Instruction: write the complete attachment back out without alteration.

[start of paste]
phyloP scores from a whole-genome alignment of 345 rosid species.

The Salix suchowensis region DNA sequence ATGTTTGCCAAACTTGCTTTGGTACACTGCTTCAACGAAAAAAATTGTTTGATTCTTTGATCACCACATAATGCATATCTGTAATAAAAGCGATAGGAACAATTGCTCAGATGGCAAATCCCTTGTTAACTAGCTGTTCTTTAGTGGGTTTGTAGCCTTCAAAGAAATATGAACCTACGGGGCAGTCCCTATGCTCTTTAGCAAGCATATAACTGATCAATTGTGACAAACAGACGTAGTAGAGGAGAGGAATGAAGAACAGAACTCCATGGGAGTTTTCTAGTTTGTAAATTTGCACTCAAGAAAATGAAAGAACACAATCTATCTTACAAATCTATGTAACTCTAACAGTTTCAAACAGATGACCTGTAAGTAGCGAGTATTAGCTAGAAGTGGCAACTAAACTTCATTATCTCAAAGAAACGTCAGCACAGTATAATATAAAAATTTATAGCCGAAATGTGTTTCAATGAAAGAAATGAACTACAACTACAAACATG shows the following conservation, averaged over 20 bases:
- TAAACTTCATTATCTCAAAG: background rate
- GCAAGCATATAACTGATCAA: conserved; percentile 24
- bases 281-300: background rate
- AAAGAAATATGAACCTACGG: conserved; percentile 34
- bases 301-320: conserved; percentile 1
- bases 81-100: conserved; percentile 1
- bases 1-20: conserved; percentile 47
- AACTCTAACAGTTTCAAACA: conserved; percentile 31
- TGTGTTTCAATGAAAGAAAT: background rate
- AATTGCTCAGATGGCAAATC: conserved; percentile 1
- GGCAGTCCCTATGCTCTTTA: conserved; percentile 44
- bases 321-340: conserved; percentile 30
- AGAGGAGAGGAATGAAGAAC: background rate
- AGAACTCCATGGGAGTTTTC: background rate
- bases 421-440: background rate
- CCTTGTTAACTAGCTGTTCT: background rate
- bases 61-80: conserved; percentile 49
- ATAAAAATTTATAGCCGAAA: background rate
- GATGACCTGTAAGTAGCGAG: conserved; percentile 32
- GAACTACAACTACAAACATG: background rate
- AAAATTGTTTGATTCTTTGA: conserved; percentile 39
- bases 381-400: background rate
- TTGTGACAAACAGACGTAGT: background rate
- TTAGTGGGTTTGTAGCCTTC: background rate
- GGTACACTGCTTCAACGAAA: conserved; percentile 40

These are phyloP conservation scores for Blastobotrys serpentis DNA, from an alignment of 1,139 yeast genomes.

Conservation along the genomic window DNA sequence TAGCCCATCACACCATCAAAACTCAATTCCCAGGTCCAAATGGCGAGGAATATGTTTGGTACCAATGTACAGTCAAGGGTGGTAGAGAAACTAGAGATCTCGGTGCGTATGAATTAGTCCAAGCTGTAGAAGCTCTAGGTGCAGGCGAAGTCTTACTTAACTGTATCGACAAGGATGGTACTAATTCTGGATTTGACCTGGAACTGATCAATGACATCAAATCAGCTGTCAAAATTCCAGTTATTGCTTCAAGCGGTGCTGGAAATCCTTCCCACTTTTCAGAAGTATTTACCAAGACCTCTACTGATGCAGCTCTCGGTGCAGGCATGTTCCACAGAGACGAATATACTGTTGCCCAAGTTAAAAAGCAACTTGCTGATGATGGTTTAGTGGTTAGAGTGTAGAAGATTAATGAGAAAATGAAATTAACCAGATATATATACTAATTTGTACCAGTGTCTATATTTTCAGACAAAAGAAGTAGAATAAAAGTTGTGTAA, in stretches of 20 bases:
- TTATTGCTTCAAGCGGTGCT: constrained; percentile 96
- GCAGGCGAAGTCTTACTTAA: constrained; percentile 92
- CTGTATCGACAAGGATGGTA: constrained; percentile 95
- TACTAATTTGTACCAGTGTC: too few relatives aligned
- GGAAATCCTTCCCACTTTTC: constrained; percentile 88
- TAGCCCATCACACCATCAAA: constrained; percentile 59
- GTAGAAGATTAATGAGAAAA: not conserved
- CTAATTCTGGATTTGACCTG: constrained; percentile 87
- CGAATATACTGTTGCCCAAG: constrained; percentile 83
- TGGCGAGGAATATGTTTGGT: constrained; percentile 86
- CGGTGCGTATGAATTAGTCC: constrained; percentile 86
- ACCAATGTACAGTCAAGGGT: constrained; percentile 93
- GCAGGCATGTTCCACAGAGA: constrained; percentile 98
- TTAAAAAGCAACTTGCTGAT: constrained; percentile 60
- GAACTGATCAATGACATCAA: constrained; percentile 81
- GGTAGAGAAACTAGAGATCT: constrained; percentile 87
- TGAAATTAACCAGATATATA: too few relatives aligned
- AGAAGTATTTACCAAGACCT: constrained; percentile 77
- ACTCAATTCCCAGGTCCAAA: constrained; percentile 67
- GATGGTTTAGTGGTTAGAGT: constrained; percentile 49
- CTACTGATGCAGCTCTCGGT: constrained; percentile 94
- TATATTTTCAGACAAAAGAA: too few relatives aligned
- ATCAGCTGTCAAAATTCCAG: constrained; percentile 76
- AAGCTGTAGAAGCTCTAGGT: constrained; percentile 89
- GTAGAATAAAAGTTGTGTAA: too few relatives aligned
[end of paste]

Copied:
phyloP scores from a whole-genome alignment of 345 rosid species.

The Salix suchowensis region DNA sequence ATGTTTGCCAAACTTGCTTTGGTACACTGCTTCAACGAAAAAAATTGTTTGATTCTTTGATCACCACATAATGCATATCTGTAATAAAAGCGATAGGAACAATTGCTCAGATGGCAAATCCCTTGTTAACTAGCTGTTCTTTAGTGGGTTTGTAGCCTTCAAAGAAATATGAACCTACGGGGCAGTCCCTATGCTCTTTAGCAAGCATATAACTGATCAATTGTGACAAACAGACGTAGTAGAGGAGAGGAATGAAGAACAGAACTCCATGGGAGTTTTCTAGTTTGTAAATTTGCACTCAAGAAAATGAAAGAACACAATCTATCTTACAAATCTATGTAACTCTAACAGTTTCAAACAGATGACCTGTAAGTAGCGAGTATTAGCTAGAAGTGGCAACTAAACTTCATTATCTCAAAGAAACGTCAGCACAGTATAATATAAAAATTTATAGCCGAAATGTGTTTCAATGAAAGAAATGAACTACAACTACAAACATG shows the following conservation, averaged over 20 bases:
- TAAACTTCATTATCTCAAAG: background rate
- GCAAGCATATAACTGATCAA: conserved; percentile 24
- bases 281-300: background rate
- AAAGAAATATGAACCTACGG: conserved; percentile 34
- bases 301-320: conserved; percentile 1
- bases 81-100: conserved; percentile 1
- bases 1-20: conserved; percentile 47
- AACTCTAACAGTTTCAAACA: conserved; percentile 31
- TGTGTTTCAATGAAAGAAAT: background rate
- AATTGCTCAGATGGCAAATC: conserved; percentile 1
- GGCAGTCCCTATGCTCTTTA: conserved; percentile 44
- bases 321-340: conserved; percentile 30
- AGAGGAGAGGAATGAAGAAC: background rate
- AGAACTCCATGGGAGTTTTC: background rate
- bases 421-440: background rate
- CCTTGTTAACTAGCTGTTCT: background rate
- bases 61-80: conserved; percentile 49
- ATAAAAATTTATAGCCGAAA: background rate
- GATGACCTGTAAGTAGCGAG: conserved; percentile 32
- GAACTACAACTACAAACATG: background rate
- AAAATTGTTTGATTCTTTGA: conserved; percentile 39
- bases 381-400: background rate
- TTGTGACAAACAGACGTAGT: background rate
- TTAGTGGGTTTGTAGCCTTC: background rate
- GGTACACTGCTTCAACGAAA: conserved; percentile 40

These are phyloP conservation scores for Blastobotrys serpentis DNA, from an alignment of 1,139 yeast genomes.

Conservation along the genomic window DNA sequence TAGCCCATCACACCATCAAAACTCAATTCCCAGGTCCAAATGGCGAGGAATATGTTTGGTACCAATGTACAGTCAAGGGTGGTAGAGAAACTAGAGATCTCGGTGCGTATGAATTAGTCCAAGCTGTAGAAGCTCTAGGTGCAGGCGAAGTCTTACTTAACTGTATCGACAAGGATGGTACTAATTCTGGATTTGACCTGGAACTGATCAATGACATCAAATCAGCTGTCAAAATTCCAGTTATTGCTTCAAGCGGTGCTGGAAATCCTTCCCACTTTTCAGAAGTATTTACCAAGACCTCTACTGATGCAGCTCTCGGTGCAGGCATGTTCCACAGAGACGAATATACTGTTGCCCAAGTTAAAAAGCAACTTGCTGATGATGGTTTAGTGGTTAGAGTGTAGAAGATTAATGAGAAAATGAAATTAACCAGATATATATACTAATTTGTACCAGTGTCTATATTTTCAGACAAAAGAAGTAGAATAAAAGTTGTGTAA, in stretches of 20 bases:
- TTATTGCTTCAAGCGGTGCT: constrained; percentile 96
- GCAGGCGAAGTCTTACTTAA: constrained; percentile 92
- CTGTATCGACAAGGATGGTA: constrained; percentile 95
- TACTAATTTGTACCAGTGTC: too few relatives aligned
- GGAAATCCTTCCCACTTTTC: constrained; percentile 88
- TAGCCCATCACACCATCAAA: constrained; percentile 59
- GTAGAAGATTAATGAGAAAA: not conserved
- CTAATTCTGGATTTGACCTG: constrained; percentile 87
- CGAATATACTGTTGCCCAAG: constrained; percentile 83
- TGGCGAGGAATATGTTTGGT: constrained; percentile 86
- CGGTGCGTATGAATTAGTCC: constrained; percentile 86
- ACCAATGTACAGTCAAGGGT: constrained; percentile 93
- GCAGGCATGTTCCACAGAGA: constrained; percentile 98
- TTAAAAAGCAACTTGCTGAT: constrained; percentile 60
- GAACTGATCAATGACATCAA: constrained; percentile 81
- GGTAGAGAAACTAGAGATCT: constrained; percentile 87
- TGAAATTAACCAGATATATA: too few relatives aligned
- AGAAGTATTTACCAAGACCT: constrained; percentile 77
- ACTCAATTCCCAGGTCCAAA: constrained; percentile 67
- GATGGTTTAGTGGTTAGAGT: constrained; percentile 49
- CTACTGATGCAGCTCTCGGT: constrained; percentile 94
- TATATTTTCAGACAAAAGAA: too few relatives aligned
- ATCAGCTGTCAAAATTCCAG: constrained; percentile 76
- AAGCTGTAGAAGCTCTAGGT: constrained; percentile 89
- GTAGAATAAAAGTTGTGTAA: too few relatives aligned